James R. (Jim) AUSTIN HISTORY STORY
Montrose, CO in the 1970s
Based on an interview 10/22/15 with Jack Rairden
My wife Patty and I were raised the summer in the Frying Pan Valley near Basalt, Colorado. It’s that part of your life that you remember best, which I do - the fishing, hunting and all that. We came to Montrose when Patty’s dad bought the Standard Oil dealership – later he was on the City Council. I was in Atlanta and I was pleasantly surprised when the Montrose City Manager position opened up and so I applied and got the job. But I had a fix - my father-in-law was on the Council. We had worked on and off all over the world and ended up in Atlanta.
I graduated from high school in Kansas. Patty graduated in Denver. Her mother and my mother were best friends - so it turned out pretty good.
I guess we came to Montrose in the late ‘60s. If I give you a number I’m only guessing. We were here 12 or 13 years, I’m gonna guess from 1969 to 13 years later which would be 1982.
I was in Atlanta and my partners and I had created an overseas mutual fund. Selling real estate investments in other countries and buying U.S. real estate - big buildings downtown. I was fed up with the Federal Government so we came here. I was an employee of the Georgia Municipal League and we had a National Conference of Cities. It was the first time that I’d ever seen a TV camera recording an event. I was responsible for the press set-up.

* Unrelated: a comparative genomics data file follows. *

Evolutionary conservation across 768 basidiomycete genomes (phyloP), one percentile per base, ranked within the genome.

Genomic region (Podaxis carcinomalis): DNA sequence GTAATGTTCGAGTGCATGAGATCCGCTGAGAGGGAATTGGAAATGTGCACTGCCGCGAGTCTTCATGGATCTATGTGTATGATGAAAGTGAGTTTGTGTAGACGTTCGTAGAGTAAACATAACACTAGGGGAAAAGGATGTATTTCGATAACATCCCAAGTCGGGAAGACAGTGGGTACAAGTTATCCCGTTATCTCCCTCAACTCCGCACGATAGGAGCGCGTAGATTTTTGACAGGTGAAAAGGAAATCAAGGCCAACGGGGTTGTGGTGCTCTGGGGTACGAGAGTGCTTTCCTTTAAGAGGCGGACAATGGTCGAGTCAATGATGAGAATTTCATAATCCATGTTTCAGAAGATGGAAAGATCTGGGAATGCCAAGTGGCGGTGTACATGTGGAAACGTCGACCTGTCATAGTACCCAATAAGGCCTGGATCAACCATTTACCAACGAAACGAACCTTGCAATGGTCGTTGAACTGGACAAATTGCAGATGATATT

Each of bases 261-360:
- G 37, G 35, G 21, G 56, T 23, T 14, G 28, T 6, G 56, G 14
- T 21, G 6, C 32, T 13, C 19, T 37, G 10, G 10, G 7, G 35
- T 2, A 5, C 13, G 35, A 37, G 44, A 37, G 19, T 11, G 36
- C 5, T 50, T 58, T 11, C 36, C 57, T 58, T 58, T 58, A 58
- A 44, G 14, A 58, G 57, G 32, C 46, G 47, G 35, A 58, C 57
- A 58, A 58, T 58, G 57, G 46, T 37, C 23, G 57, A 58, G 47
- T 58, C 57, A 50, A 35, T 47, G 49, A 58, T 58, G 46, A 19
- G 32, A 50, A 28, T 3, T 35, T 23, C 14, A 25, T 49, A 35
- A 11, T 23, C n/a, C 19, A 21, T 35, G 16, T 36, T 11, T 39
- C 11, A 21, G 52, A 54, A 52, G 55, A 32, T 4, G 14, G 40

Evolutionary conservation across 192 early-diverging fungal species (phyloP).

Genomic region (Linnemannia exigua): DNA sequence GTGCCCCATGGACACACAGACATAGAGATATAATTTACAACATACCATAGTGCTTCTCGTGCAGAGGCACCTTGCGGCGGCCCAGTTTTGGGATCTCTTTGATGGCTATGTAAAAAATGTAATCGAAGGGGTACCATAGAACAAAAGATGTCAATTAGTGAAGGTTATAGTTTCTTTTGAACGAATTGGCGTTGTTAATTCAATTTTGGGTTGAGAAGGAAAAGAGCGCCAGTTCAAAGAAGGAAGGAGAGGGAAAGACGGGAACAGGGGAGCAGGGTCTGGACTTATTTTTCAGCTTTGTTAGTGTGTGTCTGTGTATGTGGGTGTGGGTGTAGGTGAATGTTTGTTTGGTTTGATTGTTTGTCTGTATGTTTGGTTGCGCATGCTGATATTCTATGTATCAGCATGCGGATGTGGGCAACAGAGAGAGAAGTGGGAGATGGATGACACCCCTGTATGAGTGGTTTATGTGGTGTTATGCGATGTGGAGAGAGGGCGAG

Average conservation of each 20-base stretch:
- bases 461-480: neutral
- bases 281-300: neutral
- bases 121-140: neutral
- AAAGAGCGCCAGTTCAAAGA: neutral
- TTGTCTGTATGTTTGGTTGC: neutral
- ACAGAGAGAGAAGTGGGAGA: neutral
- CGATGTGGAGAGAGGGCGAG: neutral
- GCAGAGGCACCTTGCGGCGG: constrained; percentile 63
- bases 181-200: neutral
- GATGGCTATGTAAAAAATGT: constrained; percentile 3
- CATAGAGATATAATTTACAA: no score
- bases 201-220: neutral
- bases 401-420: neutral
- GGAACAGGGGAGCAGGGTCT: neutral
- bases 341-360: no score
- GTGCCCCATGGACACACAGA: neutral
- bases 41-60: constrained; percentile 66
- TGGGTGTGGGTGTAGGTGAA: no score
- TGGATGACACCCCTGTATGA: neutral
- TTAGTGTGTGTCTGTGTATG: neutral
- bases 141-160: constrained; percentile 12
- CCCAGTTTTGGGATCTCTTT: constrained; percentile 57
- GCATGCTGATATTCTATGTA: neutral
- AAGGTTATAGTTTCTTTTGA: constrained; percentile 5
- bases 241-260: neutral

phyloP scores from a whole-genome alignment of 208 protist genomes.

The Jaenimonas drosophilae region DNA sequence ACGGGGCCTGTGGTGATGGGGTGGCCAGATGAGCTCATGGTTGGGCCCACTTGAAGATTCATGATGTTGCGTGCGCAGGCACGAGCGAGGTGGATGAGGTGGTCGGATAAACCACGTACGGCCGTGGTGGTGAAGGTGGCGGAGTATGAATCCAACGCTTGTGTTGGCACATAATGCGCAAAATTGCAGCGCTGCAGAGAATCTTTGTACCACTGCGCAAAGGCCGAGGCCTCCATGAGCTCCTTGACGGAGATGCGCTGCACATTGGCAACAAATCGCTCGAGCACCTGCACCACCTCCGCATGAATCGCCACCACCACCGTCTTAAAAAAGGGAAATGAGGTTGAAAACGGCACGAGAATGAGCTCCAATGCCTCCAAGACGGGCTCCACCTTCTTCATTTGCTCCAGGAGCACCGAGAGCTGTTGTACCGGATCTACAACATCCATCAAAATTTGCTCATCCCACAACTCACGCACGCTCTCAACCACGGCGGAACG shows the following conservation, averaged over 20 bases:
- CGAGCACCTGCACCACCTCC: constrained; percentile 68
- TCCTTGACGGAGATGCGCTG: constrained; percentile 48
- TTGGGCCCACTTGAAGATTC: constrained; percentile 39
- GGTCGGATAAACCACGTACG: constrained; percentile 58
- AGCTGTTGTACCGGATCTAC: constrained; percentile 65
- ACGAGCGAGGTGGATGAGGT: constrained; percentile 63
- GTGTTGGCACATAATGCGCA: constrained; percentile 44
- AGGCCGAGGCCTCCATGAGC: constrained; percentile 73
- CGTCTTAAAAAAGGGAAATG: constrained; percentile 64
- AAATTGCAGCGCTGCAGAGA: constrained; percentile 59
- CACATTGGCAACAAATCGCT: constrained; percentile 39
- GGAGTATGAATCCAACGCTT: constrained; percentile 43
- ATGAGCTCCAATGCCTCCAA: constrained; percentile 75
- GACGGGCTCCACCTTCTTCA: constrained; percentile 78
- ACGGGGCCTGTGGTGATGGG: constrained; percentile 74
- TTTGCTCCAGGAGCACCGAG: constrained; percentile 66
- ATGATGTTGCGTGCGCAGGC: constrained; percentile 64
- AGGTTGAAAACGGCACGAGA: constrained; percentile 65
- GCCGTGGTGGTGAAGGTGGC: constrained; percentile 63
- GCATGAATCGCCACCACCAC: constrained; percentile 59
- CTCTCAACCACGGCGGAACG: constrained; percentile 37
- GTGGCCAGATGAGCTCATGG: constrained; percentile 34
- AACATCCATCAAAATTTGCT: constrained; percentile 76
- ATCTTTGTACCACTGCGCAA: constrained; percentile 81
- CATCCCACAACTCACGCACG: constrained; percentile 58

At that particular time Ivan Allen, the Mayor was there and the offshoot of the thing was the guy from New York, the newspaper reporter, stood up in front of the TV camera. The EPA was present for their first meeting and they put the City of Atlanta, the City of Detroit and the City of Cleveland on notice that if they didn’t clean up the river in 60 days they’d have a $10,000 a day fine.
So the reporter for the newspaper stood in front of the camera and the camera guy and said, “Get the hell out of the front of my camera.” And the newspaper guy gave him the signal and the camera guy came over and knocked the newspaper fellow on his ass. There were three big city mayors scrambling around trying to pull these reporters apart.